A big faceted aquamarine (13mm x 14.5mm) set in an 18k bezel on a silver band is a best-of-both worlds ring, simple yet substantial.

A good choice for the woman who, like many of my friends, favours simplicity but now wants pieces with more strength, less sweetness. Price, $205 from Etsy seller JanishJewels.

Go ahead, try some on!

A big ring puts pink in your cheeks, a sparkle in your eye. Whether you wear yours for cocktails or chicken wings, here's looking at you, kid!

Tuesday, January 11, 2011

Clothing costs: 2010 report card

Sale alert: Eric Bompard's cashmere and silk/cashmere pieces go on sale January 12. Brora's sale begins the same day.

As longtime readers might recall, last January I vowed to spend more wisely on clothes. I analyzed each purchase for perceived value: worn often and enjoyed? Or was it the ever-hopeful understudy, never called to perform?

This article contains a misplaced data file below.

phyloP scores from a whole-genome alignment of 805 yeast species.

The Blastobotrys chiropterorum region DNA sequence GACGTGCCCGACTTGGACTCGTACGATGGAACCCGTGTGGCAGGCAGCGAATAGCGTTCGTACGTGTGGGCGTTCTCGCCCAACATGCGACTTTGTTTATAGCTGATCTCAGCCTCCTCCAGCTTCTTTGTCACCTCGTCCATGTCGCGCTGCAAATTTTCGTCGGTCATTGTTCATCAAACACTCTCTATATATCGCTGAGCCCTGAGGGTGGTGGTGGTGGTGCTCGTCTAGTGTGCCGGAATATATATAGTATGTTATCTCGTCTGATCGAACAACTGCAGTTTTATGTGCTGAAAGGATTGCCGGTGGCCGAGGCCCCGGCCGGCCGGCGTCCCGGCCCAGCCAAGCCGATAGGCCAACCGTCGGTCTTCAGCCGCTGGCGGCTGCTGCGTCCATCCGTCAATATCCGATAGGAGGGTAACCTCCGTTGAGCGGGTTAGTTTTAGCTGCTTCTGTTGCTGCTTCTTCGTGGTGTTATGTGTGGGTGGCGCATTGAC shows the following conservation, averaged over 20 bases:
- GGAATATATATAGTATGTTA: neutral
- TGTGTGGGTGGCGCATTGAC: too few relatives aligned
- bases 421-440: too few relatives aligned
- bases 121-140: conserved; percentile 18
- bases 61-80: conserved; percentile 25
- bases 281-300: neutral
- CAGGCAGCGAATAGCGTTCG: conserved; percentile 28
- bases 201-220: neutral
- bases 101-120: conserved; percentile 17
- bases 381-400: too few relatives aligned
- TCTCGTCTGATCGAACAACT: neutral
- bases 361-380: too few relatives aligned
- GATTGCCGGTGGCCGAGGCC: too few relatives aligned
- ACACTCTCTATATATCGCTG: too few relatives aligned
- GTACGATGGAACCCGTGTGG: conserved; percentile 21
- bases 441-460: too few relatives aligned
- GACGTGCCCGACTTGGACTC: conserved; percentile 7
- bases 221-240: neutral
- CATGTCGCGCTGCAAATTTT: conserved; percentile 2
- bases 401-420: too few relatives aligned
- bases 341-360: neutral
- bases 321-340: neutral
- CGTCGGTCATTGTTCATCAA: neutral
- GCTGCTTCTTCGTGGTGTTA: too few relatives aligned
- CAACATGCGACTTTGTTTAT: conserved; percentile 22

In '09, a ghastly 50% of my spending was unproductive, because of duplicates and pedestrian sale stuff. I graded myself D, and resolved to do better in 2010.

And I did. Over 2010, only 15% was judged unproductive. (Total spent was the same.) So much better, mostly thanks to using a shopping list and not getting my head turned by sales. Grade: B.

For 2011, I'm aiming for an A, reducing unproductive spending to 3% or less.

Here's how:

1. Replace or add, never duplicate.
Obvious, but I still get pulled toward more of what I like; beautiful scarves and shawls were the 15%. Not mistakes, but not worn much.